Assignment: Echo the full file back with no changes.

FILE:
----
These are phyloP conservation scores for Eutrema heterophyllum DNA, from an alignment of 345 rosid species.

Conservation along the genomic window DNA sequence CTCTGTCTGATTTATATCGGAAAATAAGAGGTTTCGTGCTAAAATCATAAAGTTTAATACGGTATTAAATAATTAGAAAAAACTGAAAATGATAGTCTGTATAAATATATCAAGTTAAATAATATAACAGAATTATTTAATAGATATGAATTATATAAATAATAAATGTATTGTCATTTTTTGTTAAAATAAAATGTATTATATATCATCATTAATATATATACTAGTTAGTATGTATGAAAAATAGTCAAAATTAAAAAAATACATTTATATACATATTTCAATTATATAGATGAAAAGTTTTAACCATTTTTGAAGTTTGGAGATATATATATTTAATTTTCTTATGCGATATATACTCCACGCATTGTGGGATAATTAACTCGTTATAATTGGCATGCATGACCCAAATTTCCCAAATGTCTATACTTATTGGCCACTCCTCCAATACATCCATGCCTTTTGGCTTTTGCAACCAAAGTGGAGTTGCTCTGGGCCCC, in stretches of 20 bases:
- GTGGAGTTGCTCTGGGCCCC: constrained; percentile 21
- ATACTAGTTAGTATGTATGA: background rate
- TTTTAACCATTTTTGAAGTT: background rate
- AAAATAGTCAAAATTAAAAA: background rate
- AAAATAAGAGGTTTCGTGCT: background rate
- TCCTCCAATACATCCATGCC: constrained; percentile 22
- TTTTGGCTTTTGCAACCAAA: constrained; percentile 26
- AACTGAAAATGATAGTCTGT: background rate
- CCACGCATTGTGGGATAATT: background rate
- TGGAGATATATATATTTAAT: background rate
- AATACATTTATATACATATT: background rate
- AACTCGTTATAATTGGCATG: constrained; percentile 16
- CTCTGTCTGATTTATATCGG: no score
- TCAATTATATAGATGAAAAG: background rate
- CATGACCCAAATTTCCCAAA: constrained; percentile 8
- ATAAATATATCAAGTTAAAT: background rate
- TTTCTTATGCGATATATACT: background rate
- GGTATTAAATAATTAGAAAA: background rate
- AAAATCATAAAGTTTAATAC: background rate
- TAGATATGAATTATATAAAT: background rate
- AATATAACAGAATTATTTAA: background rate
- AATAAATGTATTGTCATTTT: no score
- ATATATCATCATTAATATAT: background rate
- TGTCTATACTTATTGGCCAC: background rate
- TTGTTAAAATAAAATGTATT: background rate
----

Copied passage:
These are phyloP conservation scores for Eutrema heterophyllum DNA, from an alignment of 345 rosid species.

Conservation along the genomic window DNA sequence CTCTGTCTGATTTATATCGGAAAATAAGAGGTTTCGTGCTAAAATCATAAAGTTTAATACGGTATTAAATAATTAGAAAAAACTGAAAATGATAGTCTGTATAAATATATCAAGTTAAATAATATAACAGAATTATTTAATAGATATGAATTATATAAATAATAAATGTATTGTCATTTTTTGTTAAAATAAAATGTATTATATATCATCATTAATATATATACTAGTTAGTATGTATGAAAAATAGTCAAAATTAAAAAAATACATTTATATACATATTTCAATTATATAGATGAAAAGTTTTAACCATTTTTGAAGTTTGGAGATATATATATTTAATTTTCTTATGCGATATATACTCCACGCATTGTGGGATAATTAACTCGTTATAATTGGCATGCATGACCCAAATTTCCCAAATGTCTATACTTATTGGCCACTCCTCCAATACATCCATGCCTTTTGGCTTTTGCAACCAAAGTGGAGTTGCTCTGGGCCCC, in stretches of 20 bases:
- GTGGAGTTGCTCTGGGCCCC: constrained; percentile 21
- ATACTAGTTAGTATGTATGA: background rate
- TTTTAACCATTTTTGAAGTT: background rate
- AAAATAGTCAAAATTAAAAA: background rate
- AAAATAAGAGGTTTCGTGCT: background rate
- TCCTCCAATACATCCATGCC: constrained; percentile 22
- TTTTGGCTTTTGCAACCAAA: constrained; percentile 26
- AACTGAAAATGATAGTCTGT: background rate
- CCACGCATTGTGGGATAATT: background rate
- TGGAGATATATATATTTAAT: background rate
- AATACATTTATATACATATT: background rate
- AACTCGTTATAATTGGCATG: constrained; percentile 16
- CTCTGTCTGATTTATATCGG: no score
- TCAATTATATAGATGAAAAG: background rate
- CATGACCCAAATTTCCCAAA: constrained; percentile 8
- ATAAATATATCAAGTTAAAT: background rate
- TTTCTTATGCGATATATACT: background rate
- GGTATTAAATAATTAGAAAA: background rate
- AAAATCATAAAGTTTAATAC: background rate
- TAGATATGAATTATATAAAT: background rate
- AATATAACAGAATTATTTAA: background rate
- AATAAATGTATTGTCATTTT: no score
- ATATATCATCATTAATATAT: background rate
- TGTCTATACTTATTGGCCAC: background rate
- TTGTTAAAATAAAATGTATT: background rate